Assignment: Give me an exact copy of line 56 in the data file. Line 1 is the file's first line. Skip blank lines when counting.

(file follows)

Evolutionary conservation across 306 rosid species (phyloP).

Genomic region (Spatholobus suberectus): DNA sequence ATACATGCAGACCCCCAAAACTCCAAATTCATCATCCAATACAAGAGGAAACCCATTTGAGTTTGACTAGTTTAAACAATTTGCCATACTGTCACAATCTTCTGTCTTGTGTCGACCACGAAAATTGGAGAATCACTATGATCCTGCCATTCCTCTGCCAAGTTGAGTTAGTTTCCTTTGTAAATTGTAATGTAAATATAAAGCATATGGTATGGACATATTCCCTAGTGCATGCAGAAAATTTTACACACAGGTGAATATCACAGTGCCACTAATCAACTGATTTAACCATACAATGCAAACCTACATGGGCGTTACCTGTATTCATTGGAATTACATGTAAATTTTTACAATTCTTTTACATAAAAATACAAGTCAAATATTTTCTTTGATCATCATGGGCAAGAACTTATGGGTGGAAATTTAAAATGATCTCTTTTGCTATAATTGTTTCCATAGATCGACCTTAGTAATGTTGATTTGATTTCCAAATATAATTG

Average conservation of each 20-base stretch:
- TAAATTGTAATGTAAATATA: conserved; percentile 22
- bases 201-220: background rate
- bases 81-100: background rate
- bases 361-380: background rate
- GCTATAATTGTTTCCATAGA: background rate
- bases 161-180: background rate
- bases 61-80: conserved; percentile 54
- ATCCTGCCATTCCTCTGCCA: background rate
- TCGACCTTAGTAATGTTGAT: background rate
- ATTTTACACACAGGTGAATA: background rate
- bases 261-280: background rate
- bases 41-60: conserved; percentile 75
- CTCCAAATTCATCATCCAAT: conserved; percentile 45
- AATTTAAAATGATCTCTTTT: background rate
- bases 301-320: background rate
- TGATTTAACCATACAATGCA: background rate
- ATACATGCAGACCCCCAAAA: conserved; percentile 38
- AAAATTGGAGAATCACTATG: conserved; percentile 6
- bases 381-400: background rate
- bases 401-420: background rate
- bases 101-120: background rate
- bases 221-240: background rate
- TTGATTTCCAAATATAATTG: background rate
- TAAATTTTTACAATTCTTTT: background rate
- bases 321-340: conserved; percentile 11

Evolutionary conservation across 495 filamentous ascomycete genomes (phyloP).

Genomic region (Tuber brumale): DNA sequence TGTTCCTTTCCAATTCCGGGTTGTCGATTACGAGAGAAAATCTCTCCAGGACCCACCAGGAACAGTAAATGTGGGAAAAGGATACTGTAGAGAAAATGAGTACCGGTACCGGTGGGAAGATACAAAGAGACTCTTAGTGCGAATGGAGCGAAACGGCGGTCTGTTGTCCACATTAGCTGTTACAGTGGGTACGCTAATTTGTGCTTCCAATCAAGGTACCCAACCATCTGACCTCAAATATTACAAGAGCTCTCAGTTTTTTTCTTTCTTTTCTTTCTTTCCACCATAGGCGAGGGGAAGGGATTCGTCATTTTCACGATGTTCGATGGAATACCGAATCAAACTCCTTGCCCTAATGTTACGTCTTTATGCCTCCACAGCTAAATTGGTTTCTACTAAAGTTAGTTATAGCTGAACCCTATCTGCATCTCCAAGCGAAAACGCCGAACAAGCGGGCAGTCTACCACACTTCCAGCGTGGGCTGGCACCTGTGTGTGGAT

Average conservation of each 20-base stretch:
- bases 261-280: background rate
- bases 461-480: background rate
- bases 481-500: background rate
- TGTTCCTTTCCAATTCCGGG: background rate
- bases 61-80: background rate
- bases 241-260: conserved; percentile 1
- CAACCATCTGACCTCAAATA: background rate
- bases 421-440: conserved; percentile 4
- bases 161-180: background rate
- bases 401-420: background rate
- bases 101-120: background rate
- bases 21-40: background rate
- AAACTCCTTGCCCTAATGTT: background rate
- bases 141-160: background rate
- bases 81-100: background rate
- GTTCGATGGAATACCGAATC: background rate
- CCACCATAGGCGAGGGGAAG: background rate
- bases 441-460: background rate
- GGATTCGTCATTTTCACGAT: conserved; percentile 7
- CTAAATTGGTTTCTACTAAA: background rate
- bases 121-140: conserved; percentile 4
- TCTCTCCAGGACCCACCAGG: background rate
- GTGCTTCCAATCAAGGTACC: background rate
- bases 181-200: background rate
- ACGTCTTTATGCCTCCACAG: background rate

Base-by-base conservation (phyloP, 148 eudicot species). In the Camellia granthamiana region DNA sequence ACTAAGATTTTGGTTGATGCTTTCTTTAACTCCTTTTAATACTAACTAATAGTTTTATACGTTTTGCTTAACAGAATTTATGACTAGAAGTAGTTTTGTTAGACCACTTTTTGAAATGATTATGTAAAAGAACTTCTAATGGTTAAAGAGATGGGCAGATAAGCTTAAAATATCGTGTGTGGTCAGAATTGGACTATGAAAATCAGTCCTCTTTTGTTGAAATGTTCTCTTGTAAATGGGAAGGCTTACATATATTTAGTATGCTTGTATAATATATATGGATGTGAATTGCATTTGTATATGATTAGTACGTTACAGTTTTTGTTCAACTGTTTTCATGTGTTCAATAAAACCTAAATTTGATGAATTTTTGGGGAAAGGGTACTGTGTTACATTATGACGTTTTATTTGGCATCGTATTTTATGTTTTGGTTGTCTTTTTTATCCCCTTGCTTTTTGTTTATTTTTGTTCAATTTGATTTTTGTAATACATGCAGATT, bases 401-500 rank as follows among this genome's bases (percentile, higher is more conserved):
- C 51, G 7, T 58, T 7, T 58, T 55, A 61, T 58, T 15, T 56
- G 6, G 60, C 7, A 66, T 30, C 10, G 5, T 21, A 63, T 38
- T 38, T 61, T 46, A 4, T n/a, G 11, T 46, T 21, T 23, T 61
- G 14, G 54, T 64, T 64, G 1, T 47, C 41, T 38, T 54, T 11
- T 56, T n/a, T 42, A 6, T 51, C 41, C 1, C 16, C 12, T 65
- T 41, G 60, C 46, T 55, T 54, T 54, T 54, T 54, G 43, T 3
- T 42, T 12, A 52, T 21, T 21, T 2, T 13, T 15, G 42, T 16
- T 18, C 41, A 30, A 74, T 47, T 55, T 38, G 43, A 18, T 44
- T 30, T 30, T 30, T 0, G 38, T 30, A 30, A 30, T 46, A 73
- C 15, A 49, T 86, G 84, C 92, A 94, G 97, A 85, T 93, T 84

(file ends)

- ACGTCTTTATGCCTCCACAG: background rate